WAC to Basics: A Preposterously Belated Introduction

As the spring semester ends, the WAC Fellows are preparing a new faculty cohort for Writing Intensive Certification. In the process of reviewing these teaching portfolios, the fellows and I have revisited some of the questions that we asked ourselves at the beginning of the year: what are the fundamentals of Writing Across the Curriculum pedagogy? What makes a writing assignment effective? How can instructors across the disciplines employ writing in their courses? Though writing pedagogy is always evolving and adapting, consider these WAC basics as a starting point. If you are currently preparing for certification, use these notes as a handy guide. If you are new to WAC, read through these tenets and consider reaching out to us for certification next year.


  1. Writing is a shared responsibility across disciplines. The English department is not the sole arbiter of effective writing. Every discipline (including mathematics and the hard sciences) employs writing to some extent—think of lab reports and scholarly articles. Teach your students the conventions of writing in your field.


  1. Writing education is an ongoing process. No single course can transform a student’s writing. Be patient with your students and understand that it takes time and practice to master the conventions of academic prose. Your responsibility is to give your students the tools for effective writing and the occasion to practice.


  1. Writing is an effective tool for mastering course material. Use writing assignments to gauge your students’ knowledge of your course content. This can take the form of a formal assignment, such as a term paper or lab report, or an informal assignment, such as a blog post or an in-class freewrite. If you teach in a STEM field, ask your students to describe a particular concept in prose. A popular example of this assignment is the following: “Write a letter to your grandmother (or some other non-expert) describing the first law of thermodynamics.” WAC refers to this process as writing-to-learn.


  1. Don’t worry about grammar! In WAC, we call grammar a lower-order concern. While we want our students to write in effective, comprehensible prose, we encourage instructors to focus on higher order concerns: whether the student responds to the prompt, develops an argument, engages with course materials, employs critical thinking, accurately evaluates and cites sources, and produces a structurally sound paper. Except in the most egregious cases, grammatical errors are a cosmetic concern.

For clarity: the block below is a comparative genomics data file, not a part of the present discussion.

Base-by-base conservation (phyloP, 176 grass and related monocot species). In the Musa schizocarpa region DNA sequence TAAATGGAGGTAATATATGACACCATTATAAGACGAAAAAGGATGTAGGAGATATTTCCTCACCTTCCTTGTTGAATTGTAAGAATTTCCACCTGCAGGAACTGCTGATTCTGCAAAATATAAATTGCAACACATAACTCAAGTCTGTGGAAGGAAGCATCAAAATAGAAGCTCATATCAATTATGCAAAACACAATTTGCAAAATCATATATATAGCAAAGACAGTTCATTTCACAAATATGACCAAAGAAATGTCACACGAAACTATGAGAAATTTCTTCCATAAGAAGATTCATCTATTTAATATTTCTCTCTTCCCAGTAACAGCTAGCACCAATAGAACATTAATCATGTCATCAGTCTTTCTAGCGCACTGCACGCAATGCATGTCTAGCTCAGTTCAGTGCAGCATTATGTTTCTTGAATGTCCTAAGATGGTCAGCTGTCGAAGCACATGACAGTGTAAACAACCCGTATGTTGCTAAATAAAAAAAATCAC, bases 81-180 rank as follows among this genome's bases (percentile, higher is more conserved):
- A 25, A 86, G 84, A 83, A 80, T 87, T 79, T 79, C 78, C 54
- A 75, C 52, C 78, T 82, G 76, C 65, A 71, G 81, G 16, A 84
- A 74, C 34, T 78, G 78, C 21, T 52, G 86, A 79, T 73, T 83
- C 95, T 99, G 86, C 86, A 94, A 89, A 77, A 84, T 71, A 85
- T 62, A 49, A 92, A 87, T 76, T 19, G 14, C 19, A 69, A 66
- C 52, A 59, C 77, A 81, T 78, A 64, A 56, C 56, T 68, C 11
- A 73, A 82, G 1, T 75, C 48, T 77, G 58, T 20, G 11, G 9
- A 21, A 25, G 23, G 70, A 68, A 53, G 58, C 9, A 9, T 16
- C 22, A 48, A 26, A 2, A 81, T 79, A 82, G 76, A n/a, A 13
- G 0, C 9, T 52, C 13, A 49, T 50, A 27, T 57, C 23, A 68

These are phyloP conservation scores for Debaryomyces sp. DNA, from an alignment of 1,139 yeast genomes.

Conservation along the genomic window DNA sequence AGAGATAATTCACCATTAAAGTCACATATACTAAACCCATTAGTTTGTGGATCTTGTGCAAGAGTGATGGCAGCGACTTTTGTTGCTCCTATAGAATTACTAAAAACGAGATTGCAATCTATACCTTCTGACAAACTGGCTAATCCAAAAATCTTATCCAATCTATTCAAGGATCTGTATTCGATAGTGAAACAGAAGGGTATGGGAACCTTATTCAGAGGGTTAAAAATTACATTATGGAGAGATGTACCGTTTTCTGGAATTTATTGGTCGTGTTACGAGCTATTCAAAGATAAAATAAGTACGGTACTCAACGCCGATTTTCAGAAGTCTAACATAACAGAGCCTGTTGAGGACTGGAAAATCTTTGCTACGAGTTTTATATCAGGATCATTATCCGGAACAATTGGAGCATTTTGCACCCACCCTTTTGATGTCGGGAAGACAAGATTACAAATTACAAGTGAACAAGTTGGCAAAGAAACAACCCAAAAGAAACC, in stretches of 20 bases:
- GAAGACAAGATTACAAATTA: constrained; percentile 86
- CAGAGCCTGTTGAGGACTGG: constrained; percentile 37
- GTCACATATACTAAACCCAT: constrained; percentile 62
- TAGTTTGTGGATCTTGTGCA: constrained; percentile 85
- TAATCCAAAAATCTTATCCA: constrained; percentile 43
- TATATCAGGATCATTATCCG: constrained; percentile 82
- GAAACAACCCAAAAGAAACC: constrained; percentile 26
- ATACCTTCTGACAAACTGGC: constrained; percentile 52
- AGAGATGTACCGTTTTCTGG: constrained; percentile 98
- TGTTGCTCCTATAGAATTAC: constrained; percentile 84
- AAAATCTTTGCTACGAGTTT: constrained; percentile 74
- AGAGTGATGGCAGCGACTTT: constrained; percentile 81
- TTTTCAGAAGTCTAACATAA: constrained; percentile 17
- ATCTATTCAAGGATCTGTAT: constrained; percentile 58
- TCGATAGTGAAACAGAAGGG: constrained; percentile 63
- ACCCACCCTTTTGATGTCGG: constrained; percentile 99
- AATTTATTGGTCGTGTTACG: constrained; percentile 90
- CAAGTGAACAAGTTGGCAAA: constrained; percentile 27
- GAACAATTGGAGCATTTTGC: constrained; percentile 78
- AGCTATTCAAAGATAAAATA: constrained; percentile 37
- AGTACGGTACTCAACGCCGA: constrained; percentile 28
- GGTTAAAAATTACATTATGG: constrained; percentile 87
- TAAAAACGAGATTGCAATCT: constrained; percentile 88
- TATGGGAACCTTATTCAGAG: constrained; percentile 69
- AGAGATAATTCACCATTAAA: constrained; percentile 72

1. Mark your students’ papers sparingly. This relates to the above point. When marking papers, focus on “higher-order” issues and not missing commas or misspelled words. In your written comments, describe what the paper does effectively and where it can be approved. If a paper has a glaring and widely repeated grammatical error, you may point this out; however, your goal should be teaching your student how to identify and correct these errors herself.


  1. Encourage your students to revise, revise, revise. Excellent papers are not written overnight. Encourage your students to view writing as an ongoing, multi-step process by scaffolding assignments, or breaking large projects into smaller, discrete tasks. For example, if you assign a term paper at the end of the semester, anticipate this with a topic proposal, a draft of a thesis statement, an annotated bibliography, and a rough draft or two. Similarly, you may assign informal writing that allows your students to engage with a topic that they will be writing about in more detail later in the course.

7. Foster an active learning environment. Yes, writing is an active learning strategy—ask your students to freewrite at the beginning or end of class, or during a quiet moment. These bits of informal writing (which you may collect, but need not grade for anything but completion) may be about their homework, the concept you are introducing, or an answer to the question, “What is confusing you at the moment?” These questions allow you to take your class’s temperature while encouraging your students to engage with your course material through writing. (For more information on using writing and games to make your classroom more active, see our helpful workshop, “The Creative Classroom.”)